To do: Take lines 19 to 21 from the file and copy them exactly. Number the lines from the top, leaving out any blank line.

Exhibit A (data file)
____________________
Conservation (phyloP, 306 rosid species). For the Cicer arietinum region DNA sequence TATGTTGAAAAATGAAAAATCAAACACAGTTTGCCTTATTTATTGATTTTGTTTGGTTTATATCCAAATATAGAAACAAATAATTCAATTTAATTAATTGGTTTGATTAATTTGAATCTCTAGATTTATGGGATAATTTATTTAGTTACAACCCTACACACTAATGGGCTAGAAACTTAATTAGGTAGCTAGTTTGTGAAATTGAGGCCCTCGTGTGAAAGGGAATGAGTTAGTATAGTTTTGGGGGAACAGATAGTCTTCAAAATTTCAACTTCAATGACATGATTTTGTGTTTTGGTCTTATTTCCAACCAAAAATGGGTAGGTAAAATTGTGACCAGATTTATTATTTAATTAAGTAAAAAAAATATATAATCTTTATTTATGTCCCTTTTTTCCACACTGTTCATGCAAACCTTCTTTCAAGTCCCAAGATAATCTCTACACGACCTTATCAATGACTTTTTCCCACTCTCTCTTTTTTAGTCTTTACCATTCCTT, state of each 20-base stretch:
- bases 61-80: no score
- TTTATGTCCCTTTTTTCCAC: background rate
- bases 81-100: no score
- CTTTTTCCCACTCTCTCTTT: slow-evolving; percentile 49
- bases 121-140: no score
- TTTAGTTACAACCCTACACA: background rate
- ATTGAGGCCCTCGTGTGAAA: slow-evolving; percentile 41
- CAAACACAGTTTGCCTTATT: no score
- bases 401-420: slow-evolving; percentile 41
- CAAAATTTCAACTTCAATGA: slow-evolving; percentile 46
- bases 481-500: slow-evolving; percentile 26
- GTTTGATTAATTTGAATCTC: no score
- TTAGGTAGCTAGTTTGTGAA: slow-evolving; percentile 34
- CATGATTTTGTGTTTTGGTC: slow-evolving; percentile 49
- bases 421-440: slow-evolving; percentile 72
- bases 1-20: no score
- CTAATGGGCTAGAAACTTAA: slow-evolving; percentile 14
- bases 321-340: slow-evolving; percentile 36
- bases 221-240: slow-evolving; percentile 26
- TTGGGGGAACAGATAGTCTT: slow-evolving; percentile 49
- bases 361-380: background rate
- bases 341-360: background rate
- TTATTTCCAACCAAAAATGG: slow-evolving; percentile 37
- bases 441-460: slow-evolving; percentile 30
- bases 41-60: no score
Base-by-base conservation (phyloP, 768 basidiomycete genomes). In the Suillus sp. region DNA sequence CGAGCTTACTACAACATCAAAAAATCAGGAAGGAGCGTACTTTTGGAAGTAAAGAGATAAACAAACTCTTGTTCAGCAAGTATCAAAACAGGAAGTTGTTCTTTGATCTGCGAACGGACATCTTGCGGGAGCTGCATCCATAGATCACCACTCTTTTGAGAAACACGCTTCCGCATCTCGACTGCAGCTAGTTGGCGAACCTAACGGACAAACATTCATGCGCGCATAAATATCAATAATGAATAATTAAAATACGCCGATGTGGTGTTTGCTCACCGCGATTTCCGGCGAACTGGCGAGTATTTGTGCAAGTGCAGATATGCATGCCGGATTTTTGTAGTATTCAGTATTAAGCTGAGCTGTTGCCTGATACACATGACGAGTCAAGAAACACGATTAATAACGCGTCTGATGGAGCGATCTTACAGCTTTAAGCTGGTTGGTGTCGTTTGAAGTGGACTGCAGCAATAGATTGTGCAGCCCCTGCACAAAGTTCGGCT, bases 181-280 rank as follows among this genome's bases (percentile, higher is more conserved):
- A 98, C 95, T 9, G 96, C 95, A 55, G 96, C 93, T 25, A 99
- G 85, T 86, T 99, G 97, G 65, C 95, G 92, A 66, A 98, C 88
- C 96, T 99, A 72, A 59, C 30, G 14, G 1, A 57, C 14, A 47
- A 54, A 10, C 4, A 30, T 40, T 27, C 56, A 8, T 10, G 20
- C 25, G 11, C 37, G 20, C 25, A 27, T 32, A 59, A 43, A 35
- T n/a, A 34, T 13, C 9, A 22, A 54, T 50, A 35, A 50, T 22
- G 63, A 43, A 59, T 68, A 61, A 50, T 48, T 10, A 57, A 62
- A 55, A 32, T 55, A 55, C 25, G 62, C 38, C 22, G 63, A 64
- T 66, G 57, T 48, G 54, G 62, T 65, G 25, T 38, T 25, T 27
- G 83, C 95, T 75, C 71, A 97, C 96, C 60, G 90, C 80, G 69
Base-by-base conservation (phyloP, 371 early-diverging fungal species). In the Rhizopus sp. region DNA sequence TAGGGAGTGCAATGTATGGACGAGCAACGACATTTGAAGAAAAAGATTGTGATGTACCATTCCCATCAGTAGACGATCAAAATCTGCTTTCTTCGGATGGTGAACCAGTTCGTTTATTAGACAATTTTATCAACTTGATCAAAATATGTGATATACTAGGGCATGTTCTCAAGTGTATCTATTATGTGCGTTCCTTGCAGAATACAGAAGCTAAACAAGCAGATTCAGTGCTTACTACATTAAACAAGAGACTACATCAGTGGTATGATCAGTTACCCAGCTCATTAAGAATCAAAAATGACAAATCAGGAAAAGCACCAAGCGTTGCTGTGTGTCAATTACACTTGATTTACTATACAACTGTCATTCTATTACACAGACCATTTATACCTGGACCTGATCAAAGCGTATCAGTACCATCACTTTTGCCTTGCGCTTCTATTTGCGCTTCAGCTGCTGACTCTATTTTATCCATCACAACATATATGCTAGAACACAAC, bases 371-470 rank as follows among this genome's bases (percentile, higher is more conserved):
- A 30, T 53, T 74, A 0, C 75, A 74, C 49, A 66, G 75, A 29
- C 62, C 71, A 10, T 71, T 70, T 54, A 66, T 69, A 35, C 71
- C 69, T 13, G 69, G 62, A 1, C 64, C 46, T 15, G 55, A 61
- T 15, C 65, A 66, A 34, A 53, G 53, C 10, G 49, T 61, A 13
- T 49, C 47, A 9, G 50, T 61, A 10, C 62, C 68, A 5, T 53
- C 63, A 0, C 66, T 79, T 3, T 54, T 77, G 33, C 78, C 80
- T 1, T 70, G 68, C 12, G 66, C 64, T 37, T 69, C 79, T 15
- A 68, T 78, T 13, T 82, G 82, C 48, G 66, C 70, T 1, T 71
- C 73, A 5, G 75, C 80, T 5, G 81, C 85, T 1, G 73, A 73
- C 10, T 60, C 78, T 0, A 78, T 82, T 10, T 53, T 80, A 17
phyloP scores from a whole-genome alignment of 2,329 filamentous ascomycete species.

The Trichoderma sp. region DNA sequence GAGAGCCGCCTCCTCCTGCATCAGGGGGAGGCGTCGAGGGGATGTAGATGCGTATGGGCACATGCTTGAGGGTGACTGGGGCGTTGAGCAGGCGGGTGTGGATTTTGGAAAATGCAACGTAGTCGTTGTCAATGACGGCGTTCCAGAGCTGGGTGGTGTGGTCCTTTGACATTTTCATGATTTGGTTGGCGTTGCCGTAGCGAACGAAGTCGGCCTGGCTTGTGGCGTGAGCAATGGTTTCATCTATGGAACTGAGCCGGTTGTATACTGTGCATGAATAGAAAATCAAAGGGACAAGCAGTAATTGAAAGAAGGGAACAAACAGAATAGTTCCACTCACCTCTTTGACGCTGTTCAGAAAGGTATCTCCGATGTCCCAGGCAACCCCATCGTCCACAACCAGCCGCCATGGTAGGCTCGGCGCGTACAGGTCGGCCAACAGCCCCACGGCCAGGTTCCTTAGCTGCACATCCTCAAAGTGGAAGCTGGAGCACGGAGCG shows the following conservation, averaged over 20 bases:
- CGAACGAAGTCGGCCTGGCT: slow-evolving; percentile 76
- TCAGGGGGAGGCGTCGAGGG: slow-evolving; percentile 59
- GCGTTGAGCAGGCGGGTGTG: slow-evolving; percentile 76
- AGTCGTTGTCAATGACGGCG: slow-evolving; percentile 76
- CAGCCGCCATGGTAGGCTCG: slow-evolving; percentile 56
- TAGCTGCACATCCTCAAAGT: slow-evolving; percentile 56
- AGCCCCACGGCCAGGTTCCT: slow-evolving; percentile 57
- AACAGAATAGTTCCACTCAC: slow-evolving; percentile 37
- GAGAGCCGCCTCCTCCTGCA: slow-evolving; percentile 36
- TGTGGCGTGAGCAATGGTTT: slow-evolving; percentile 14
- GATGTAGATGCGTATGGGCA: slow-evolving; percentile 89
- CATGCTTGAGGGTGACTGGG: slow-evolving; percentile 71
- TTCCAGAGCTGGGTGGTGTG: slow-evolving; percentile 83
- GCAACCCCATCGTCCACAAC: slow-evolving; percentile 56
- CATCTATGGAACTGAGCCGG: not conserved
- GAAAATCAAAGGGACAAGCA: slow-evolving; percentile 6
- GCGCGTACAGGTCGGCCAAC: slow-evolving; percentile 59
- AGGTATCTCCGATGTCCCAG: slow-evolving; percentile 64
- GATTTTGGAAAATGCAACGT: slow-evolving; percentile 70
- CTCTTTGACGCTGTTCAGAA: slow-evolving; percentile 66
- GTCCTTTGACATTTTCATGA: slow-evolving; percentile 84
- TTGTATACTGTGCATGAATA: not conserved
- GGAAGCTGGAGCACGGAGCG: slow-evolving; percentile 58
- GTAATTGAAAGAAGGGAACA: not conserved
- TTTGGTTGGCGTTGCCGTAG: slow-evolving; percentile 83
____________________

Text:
- bases 321-340: slow-evolving; percentile 36
- bases 221-240: slow-evolving; percentile 26
- TTGGGGGAACAGATAGTCTT: slow-evolving; percentile 49